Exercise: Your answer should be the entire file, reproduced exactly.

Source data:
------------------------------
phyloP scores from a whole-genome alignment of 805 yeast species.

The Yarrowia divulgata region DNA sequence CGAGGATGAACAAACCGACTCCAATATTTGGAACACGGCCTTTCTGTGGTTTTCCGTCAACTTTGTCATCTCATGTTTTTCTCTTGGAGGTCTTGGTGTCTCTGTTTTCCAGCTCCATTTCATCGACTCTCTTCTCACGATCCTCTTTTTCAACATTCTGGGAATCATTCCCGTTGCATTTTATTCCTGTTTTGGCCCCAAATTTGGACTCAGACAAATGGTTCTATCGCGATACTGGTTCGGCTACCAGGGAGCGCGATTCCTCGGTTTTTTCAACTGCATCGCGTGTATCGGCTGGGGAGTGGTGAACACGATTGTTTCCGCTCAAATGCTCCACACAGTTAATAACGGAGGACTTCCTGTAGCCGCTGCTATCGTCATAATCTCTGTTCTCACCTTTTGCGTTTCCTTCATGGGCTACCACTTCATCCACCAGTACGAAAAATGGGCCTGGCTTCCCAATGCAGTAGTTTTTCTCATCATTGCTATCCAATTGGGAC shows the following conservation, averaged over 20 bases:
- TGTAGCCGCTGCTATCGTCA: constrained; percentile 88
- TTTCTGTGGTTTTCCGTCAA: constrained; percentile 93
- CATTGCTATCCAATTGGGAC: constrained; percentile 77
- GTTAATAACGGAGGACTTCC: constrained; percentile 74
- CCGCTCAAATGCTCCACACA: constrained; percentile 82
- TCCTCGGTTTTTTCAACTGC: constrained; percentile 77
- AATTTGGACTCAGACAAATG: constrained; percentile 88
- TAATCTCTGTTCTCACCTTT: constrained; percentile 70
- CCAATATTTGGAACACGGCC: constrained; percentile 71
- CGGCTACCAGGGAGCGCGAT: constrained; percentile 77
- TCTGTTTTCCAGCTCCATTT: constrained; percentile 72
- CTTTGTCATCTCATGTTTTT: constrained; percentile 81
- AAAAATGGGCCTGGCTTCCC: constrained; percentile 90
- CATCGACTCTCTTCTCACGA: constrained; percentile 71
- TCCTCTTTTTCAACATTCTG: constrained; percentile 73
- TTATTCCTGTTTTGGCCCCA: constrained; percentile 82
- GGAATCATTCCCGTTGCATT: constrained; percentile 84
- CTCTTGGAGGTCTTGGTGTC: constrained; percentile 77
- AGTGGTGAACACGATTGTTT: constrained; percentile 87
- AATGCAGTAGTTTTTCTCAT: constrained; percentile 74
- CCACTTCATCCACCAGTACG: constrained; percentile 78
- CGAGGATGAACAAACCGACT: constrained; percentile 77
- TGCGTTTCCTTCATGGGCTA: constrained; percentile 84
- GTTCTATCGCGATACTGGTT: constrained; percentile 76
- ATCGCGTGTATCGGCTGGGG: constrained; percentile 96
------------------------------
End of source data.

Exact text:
phyloP scores from a whole-genome alignment of 805 yeast species.

The Yarrowia divulgata region DNA sequence CGAGGATGAACAAACCGACTCCAATATTTGGAACACGGCCTTTCTGTGGTTTTCCGTCAACTTTGTCATCTCATGTTTTTCTCTTGGAGGTCTTGGTGTCTCTGTTTTCCAGCTCCATTTCATCGACTCTCTTCTCACGATCCTCTTTTTCAACATTCTGGGAATCATTCCCGTTGCATTTTATTCCTGTTTTGGCCCCAAATTTGGACTCAGACAAATGGTTCTATCGCGATACTGGTTCGGCTACCAGGGAGCGCGATTCCTCGGTTTTTTCAACTGCATCGCGTGTATCGGCTGGGGAGTGGTGAACACGATTGTTTCCGCTCAAATGCTCCACACAGTTAATAACGGAGGACTTCCTGTAGCCGCTGCTATCGTCATAATCTCTGTTCTCACCTTTTGCGTTTCCTTCATGGGCTACCACTTCATCCACCAGTACGAAAAATGGGCCTGGCTTCCCAATGCAGTAGTTTTTCTCATCATTGCTATCCAATTGGGAC shows the following conservation, averaged over 20 bases:
- TGTAGCCGCTGCTATCGTCA: constrained; percentile 88
- TTTCTGTGGTTTTCCGTCAA: constrained; percentile 93
- CATTGCTATCCAATTGGGAC: constrained; percentile 77
- GTTAATAACGGAGGACTTCC: constrained; percentile 74
- CCGCTCAAATGCTCCACACA: constrained; percentile 82
- TCCTCGGTTTTTTCAACTGC: constrained; percentile 77
- AATTTGGACTCAGACAAATG: constrained; percentile 88
- TAATCTCTGTTCTCACCTTT: constrained; percentile 70
- CCAATATTTGGAACACGGCC: constrained; percentile 71
- CGGCTACCAGGGAGCGCGAT: constrained; percentile 77
- TCTGTTTTCCAGCTCCATTT: constrained; percentile 72
- CTTTGTCATCTCATGTTTTT: constrained; percentile 81
- AAAAATGGGCCTGGCTTCCC: constrained; percentile 90
- CATCGACTCTCTTCTCACGA: constrained; percentile 71
- TCCTCTTTTTCAACATTCTG: constrained; percentile 73
- TTATTCCTGTTTTGGCCCCA: constrained; percentile 82
- GGAATCATTCCCGTTGCATT: constrained; percentile 84
- CTCTTGGAGGTCTTGGTGTC: constrained; percentile 77
- AGTGGTGAACACGATTGTTT: constrained; percentile 87
- AATGCAGTAGTTTTTCTCAT: constrained; percentile 74
- CCACTTCATCCACCAGTACG: constrained; percentile 78
- CGAGGATGAACAAACCGACT: constrained; percentile 77
- TGCGTTTCCTTCATGGGCTA: constrained; percentile 84
- GTTCTATCGCGATACTGGTT: constrained; percentile 76
- ATCGCGTGTATCGGCTGGGG: constrained; percentile 96